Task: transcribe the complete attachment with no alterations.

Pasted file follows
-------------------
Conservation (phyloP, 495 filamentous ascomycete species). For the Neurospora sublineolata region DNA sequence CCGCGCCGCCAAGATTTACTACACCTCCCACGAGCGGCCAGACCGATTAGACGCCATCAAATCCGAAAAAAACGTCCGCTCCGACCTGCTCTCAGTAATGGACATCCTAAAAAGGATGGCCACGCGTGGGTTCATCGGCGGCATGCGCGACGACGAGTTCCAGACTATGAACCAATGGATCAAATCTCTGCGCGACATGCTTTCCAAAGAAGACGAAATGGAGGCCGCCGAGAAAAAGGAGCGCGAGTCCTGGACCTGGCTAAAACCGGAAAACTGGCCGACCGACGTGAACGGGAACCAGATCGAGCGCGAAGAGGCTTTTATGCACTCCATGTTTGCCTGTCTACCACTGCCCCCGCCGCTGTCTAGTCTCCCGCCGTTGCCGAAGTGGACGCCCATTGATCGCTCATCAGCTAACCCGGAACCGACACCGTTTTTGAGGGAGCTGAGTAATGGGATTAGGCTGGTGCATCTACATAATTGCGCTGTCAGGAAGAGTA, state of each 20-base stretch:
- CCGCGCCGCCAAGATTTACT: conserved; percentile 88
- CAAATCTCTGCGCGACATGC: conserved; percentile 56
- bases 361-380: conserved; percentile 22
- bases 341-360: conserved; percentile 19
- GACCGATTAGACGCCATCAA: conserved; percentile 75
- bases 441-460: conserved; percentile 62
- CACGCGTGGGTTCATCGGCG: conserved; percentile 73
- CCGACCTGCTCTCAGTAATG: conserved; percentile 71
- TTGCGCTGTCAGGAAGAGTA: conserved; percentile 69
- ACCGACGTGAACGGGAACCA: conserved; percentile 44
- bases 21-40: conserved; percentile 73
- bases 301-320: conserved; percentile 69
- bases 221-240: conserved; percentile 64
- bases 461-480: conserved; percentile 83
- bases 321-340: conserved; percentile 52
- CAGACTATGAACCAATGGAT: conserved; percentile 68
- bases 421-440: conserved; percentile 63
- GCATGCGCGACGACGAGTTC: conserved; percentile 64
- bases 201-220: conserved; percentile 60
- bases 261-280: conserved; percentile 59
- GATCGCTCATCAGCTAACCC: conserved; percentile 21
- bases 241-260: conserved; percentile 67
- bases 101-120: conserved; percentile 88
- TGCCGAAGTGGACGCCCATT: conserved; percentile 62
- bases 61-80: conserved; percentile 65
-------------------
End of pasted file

Conservation (phyloP, 495 filamentous ascomycete species). For the Neurospora sublineolata region DNA sequence CCGCGCCGCCAAGATTTACTACACCTCCCACGAGCGGCCAGACCGATTAGACGCCATCAAATCCGAAAAAAACGTCCGCTCCGACCTGCTCTCAGTAATGGACATCCTAAAAAGGATGGCCACGCGTGGGTTCATCGGCGGCATGCGCGACGACGAGTTCCAGACTATGAACCAATGGATCAAATCTCTGCGCGACATGCTTTCCAAAGAAGACGAAATGGAGGCCGCCGAGAAAAAGGAGCGCGAGTCCTGGACCTGGCTAAAACCGGAAAACTGGCCGACCGACGTGAACGGGAACCAGATCGAGCGCGAAGAGGCTTTTATGCACTCCATGTTTGCCTGTCTACCACTGCCCCCGCCGCTGTCTAGTCTCCCGCCGTTGCCGAAGTGGACGCCCATTGATCGCTCATCAGCTAACCCGGAACCGACACCGTTTTTGAGGGAGCTGAGTAATGGGATTAGGCTGGTGCATCTACATAATTGCGCTGTCAGGAAGAGTA, state of each 20-base stretch:
- CCGCGCCGCCAAGATTTACT: conserved; percentile 88
- CAAATCTCTGCGCGACATGC: conserved; percentile 56
- bases 361-380: conserved; percentile 22
- bases 341-360: conserved; percentile 19
- GACCGATTAGACGCCATCAA: conserved; percentile 75
- bases 441-460: conserved; percentile 62
- CACGCGTGGGTTCATCGGCG: conserved; percentile 73
- CCGACCTGCTCTCAGTAATG: conserved; percentile 71
- TTGCGCTGTCAGGAAGAGTA: conserved; percentile 69
- ACCGACGTGAACGGGAACCA: conserved; percentile 44
- bases 21-40: conserved; percentile 73
- bases 301-320: conserved; percentile 69
- bases 221-240: conserved; percentile 64
- bases 461-480: conserved; percentile 83
- bases 321-340: conserved; percentile 52
- CAGACTATGAACCAATGGAT: conserved; percentile 68
- bases 421-440: conserved; percentile 63
- GCATGCGCGACGACGAGTTC: conserved; percentile 64
- bases 201-220: conserved; percentile 60
- bases 261-280: conserved; percentile 59
- GATCGCTCATCAGCTAACCC: conserved; percentile 21
- bases 241-260: conserved; percentile 67
- bases 101-120: conserved; percentile 88
- TGCCGAAGTGGACGCCCATT: conserved; percentile 62
- bases 61-80: conserved; percentile 65